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If you are a Minnesotan age 65 or older and have what is known as a Medicare Cost Plan, you may experience changes to your insurance that will go into effect in 2019.
The State of MN estimates that up to 200,000 Minnesotans will be required to take action during the current enrollment period to obtain replacement coverage for 2019. Another 125,000 or so may be “auto-enrolled” into new Medicare Advantage Plans with their current insurer.
The adage “It’s not what you make, but what you keep” applies to your Social Security benefits in retirement as much as to your paycheck when you were working. How much of your Social Security benefit you actually put in your pocket depends on your income, when you start taking benefits and other factors.
The best way for many people to put more Social Security money in their pocket may be to delay benefits up to age 70. However, that may not be possible or even the best choice for everyone.
If that describes you, consider these 7 strategies to get more retirement income from Social Security.
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For the past 40 years or more you have paid into the Social Security system with the promise that someday when you retire, you will receive a guaranteed monthly income for the rest of your life. Along the way, your employer has kicked in a matching contribution equal to 100% of your contribution.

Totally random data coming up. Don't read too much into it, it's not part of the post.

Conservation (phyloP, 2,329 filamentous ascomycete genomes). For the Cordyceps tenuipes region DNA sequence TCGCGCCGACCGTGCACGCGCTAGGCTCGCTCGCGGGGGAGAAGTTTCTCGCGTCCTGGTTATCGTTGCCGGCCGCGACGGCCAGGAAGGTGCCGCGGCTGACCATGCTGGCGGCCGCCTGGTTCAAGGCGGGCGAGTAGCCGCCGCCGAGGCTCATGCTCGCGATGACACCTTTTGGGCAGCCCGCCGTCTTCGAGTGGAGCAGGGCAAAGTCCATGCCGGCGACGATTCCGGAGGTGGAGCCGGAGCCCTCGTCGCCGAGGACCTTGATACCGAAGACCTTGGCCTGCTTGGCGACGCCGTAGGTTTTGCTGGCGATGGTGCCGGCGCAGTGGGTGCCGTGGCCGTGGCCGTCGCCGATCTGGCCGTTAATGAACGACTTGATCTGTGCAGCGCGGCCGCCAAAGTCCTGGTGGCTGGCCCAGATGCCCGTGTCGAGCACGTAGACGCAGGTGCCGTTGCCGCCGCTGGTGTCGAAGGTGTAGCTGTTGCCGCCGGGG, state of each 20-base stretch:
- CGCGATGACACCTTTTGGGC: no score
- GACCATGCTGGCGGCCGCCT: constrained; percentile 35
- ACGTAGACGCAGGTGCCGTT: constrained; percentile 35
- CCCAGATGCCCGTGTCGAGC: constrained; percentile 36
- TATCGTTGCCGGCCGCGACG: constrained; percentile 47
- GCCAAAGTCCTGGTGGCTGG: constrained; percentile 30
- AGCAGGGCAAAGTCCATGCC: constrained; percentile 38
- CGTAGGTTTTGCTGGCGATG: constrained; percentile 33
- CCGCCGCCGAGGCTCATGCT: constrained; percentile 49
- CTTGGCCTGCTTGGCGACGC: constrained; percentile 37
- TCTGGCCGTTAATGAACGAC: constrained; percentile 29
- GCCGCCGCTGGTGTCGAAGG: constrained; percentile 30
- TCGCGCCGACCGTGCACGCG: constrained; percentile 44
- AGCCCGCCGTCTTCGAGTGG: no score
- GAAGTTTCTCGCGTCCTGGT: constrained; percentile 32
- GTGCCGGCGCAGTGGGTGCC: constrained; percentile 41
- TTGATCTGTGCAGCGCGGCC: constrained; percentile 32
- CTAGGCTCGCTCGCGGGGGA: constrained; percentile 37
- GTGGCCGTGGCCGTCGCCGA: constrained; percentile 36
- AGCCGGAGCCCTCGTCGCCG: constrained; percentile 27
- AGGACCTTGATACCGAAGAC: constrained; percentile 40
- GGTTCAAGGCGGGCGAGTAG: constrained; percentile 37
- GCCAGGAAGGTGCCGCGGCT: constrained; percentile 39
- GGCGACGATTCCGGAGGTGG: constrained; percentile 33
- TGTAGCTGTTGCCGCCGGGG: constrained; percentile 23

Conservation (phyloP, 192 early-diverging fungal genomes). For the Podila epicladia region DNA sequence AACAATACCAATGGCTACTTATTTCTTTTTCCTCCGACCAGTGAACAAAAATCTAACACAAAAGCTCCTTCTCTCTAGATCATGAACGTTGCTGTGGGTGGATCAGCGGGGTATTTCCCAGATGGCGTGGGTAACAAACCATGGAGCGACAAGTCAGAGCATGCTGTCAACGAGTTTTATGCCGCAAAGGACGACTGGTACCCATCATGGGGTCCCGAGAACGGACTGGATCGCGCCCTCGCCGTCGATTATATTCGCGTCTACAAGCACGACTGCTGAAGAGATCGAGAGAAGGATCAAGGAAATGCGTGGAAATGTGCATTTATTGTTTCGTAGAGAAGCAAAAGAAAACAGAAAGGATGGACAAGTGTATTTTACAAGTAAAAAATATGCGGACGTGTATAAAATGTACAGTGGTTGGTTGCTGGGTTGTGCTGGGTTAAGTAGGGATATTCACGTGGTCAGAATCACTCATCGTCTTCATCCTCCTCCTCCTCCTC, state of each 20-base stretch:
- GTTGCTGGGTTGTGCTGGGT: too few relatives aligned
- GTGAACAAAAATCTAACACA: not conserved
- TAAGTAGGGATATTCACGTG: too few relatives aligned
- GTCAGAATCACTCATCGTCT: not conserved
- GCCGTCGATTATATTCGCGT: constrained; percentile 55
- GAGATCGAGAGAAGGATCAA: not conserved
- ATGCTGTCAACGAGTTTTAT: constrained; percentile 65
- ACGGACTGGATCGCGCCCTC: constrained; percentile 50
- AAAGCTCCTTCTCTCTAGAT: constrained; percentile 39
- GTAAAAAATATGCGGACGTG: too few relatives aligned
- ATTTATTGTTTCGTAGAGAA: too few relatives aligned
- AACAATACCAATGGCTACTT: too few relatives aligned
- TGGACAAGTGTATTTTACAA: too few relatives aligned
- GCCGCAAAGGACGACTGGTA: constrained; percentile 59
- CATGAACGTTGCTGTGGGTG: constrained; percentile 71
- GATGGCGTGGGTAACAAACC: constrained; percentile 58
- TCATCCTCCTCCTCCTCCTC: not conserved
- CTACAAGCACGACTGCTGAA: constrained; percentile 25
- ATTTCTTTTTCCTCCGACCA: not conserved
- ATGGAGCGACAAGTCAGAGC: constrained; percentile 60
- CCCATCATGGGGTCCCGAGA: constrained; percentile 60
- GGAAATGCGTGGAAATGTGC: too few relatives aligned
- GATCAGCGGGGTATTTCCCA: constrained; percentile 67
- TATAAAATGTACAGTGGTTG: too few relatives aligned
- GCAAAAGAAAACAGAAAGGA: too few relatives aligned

At the end of your working life there should be a giant pile of cash with your name on it. And there is (figuratively speaking anyway). But it comes with a giant string attached.
In this case, the catch is that up to 85% of your monthly benefit is considered taxable income once it’s paid out to you. What’s more, depending on the state you live in, you may owe state income tax on those benefits as well. (Bad news fellow Minnesotans. We live in one of those states).
The following post will explain how much of your benefit is taxable and what, if anything, you can do about it.
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My last post argued that you may be better off to delay the receipt of your Social Security benefits to age 70. Taking benefits earlier results in a lower monthly payment, and likely a lower total amount of benefits paid out over your lifetime.
Of course, that is not always the case. To determine your optimal beginning date, you will need to do some research. Fortunately, the Social Security Administration makes this easy to do on their website.
You will find their retirement benefits calculators here.
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“When Is the best time to start taking Social Security benefits?” Retiring clients ask me this question more than just about any other. I often answer them with two questions of my own, “How long do you think you will live”? And, “Can you afford to delay receiving benefits?”
How Social Security benefits work
Most people receive their full social security benefit somewhere between age 66 and 67, also known as Full Retirement Age (FRA). Generally, benefits may be taken as early as age 62, but it comes with a price.